Microscopically, they are composed of elongated cells that have been designated as "ice cream cone," "tadpole," or "carrot" cells because of their tapering shape (image above). The nucleus is located at the large end and mimics the basal location of the nuclei in normal ependymal cells.
These features are seen best in the cells that are arranged in the true rosettes or "miniature ventricles" so clearly seen in the figure. However small "nuclear free zones" as seen in the lower right corner of the figure above are far more frequent than true rosettes and should help the pathologist toward the diagnosis of ependymoma. These "nuclear free zones" are thought to be a consequence of the tendency of the tumor cells to line up around blood vessels to form "pseudorosettes". However [image below] in these cases there is abundant cytoplasm between the tumor cell nuclei and the blood vessel. So much so, that tangential cuts through these structure may show large , pink [eosinophilic] fields without nuclei [the commonly found "nuclear fee zones".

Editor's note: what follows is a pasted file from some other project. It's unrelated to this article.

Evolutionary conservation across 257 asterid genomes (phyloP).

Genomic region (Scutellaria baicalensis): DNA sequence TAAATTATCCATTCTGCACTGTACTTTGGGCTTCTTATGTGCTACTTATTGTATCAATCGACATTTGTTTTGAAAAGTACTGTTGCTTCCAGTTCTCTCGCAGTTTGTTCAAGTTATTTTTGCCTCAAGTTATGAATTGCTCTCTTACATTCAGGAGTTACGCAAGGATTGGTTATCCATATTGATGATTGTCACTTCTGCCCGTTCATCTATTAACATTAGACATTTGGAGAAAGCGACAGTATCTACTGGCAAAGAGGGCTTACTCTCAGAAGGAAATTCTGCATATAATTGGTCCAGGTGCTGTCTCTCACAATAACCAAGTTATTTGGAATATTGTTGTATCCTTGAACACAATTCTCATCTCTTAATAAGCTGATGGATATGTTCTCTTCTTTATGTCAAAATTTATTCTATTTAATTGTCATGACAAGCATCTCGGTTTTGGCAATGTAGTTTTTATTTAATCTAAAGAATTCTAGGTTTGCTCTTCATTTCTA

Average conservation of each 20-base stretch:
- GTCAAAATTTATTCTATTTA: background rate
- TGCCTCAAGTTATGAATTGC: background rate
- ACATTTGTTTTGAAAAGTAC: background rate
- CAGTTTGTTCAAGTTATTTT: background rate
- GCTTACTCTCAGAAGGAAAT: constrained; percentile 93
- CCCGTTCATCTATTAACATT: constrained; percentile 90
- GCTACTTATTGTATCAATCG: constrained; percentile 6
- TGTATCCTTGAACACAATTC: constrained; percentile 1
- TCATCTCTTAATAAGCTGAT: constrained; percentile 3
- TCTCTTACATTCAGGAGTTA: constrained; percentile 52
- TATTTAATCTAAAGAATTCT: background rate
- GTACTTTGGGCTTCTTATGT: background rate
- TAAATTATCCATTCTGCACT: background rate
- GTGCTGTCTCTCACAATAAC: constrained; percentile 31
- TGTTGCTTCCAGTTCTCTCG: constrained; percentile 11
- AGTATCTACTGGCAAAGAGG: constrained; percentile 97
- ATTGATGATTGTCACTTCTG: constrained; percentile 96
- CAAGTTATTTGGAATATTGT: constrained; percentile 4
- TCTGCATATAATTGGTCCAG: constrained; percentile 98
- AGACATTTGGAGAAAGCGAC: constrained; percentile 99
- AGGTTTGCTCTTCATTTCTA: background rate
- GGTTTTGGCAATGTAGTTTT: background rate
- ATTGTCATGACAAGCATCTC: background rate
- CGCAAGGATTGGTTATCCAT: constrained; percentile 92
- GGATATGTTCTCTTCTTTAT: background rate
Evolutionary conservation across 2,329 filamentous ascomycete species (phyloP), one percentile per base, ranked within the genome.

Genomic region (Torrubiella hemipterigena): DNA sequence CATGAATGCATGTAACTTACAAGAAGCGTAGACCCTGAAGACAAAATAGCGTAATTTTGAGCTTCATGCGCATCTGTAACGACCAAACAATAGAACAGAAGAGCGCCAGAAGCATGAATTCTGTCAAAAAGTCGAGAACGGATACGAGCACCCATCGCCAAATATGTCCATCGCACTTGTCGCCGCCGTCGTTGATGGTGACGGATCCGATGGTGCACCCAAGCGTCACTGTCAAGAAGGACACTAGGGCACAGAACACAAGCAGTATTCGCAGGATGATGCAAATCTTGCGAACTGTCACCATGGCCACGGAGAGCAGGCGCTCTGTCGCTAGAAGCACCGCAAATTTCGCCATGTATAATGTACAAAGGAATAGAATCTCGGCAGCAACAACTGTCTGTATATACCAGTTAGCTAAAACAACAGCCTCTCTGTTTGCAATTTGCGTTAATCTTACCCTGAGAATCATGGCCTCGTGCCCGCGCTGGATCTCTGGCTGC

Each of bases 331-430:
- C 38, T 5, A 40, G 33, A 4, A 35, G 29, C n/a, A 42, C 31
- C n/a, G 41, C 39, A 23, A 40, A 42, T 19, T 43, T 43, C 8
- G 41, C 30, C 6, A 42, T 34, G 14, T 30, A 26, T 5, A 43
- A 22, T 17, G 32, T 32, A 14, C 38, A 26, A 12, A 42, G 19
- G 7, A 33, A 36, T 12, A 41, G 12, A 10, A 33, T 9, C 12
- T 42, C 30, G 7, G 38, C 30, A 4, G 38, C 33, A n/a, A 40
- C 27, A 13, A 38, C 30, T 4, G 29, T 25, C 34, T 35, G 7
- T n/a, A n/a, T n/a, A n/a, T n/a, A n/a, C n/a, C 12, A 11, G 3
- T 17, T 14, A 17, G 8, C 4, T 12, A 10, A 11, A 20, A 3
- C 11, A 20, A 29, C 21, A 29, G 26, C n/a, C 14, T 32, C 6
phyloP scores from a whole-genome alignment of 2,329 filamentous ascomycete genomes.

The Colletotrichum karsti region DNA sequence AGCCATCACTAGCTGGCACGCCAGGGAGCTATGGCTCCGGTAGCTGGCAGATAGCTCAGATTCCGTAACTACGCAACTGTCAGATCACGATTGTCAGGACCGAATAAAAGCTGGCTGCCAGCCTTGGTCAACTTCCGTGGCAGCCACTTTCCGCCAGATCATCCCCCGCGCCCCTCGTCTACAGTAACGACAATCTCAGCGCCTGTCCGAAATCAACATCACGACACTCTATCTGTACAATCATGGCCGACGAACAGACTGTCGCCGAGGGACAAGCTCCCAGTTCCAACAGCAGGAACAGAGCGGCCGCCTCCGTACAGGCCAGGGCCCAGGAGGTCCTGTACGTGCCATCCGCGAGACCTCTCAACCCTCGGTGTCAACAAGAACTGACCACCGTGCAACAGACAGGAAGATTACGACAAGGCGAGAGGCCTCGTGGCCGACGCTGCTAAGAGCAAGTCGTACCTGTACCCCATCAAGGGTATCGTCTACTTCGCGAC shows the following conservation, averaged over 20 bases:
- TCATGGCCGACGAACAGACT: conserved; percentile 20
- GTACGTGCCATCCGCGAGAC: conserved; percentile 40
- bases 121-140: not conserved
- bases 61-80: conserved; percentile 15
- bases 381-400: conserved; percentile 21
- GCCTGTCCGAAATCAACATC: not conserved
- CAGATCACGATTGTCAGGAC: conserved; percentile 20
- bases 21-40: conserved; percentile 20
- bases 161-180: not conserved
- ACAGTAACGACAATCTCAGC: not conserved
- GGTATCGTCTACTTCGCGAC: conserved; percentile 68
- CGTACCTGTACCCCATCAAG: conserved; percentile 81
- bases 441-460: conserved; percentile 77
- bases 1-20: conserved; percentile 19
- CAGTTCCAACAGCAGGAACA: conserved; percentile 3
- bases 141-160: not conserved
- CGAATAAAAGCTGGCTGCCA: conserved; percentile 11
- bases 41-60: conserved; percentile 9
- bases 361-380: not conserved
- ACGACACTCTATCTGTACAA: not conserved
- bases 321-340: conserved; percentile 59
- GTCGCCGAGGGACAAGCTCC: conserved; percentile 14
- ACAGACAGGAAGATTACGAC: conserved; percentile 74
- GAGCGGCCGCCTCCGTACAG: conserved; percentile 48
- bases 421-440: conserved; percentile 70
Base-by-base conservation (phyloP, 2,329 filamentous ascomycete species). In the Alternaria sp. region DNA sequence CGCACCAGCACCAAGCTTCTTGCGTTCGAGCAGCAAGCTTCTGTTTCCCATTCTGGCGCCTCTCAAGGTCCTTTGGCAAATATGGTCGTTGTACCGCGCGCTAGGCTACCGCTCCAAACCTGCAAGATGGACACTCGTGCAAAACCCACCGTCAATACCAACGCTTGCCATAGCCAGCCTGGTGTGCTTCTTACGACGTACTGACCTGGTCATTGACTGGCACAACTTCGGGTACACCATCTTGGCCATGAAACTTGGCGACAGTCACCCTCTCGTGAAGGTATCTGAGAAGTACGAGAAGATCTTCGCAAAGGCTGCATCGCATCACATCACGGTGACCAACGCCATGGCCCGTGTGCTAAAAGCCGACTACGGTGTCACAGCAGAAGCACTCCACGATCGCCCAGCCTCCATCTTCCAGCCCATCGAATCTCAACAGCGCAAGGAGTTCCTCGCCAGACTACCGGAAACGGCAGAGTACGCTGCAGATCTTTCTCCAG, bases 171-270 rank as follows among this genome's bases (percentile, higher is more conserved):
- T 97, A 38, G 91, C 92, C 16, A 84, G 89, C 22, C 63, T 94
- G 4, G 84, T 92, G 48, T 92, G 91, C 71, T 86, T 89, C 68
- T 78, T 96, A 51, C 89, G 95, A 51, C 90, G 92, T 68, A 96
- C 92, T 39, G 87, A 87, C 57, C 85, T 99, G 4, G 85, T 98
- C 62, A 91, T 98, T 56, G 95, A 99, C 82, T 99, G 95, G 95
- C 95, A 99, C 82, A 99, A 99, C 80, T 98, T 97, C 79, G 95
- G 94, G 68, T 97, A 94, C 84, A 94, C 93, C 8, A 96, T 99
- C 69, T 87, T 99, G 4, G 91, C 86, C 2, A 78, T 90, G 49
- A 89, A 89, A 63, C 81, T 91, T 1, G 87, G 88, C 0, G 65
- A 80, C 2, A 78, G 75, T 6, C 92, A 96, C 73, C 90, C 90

Very anaplastic examples (grade III-IV, ependymoblastomas) are infrequently encountered.
CHOROID PLEXUS PAPILLOMA
A tumor that is related to ependymomas is the choroid plexus papilloma. It is benign although choroid plexus carcinomas do exist.
A tumor formerly thought to be related to ependymoma or choroid plexus is the colloid cyst of the third ventricle (image below). However electronmicroscopy has shown that in some specimens the cyst lining most closely resembles bronchial mucosa which suggests a derivation from displaced bronchial cleft tissue. In any case , this benign tumor can kill if it obstructs the foramina through which CSF passes from lateral to third ventricle. This will suddenly raise intracranial pressure causing severe headache and possible death. Since the tumor is often on a stalk, it may intermittently obstruct the passage of CSF, depending upon the exposition of the patients head. Therefore positional, severe headache is an important clue to this potentially life threatening but curable condition.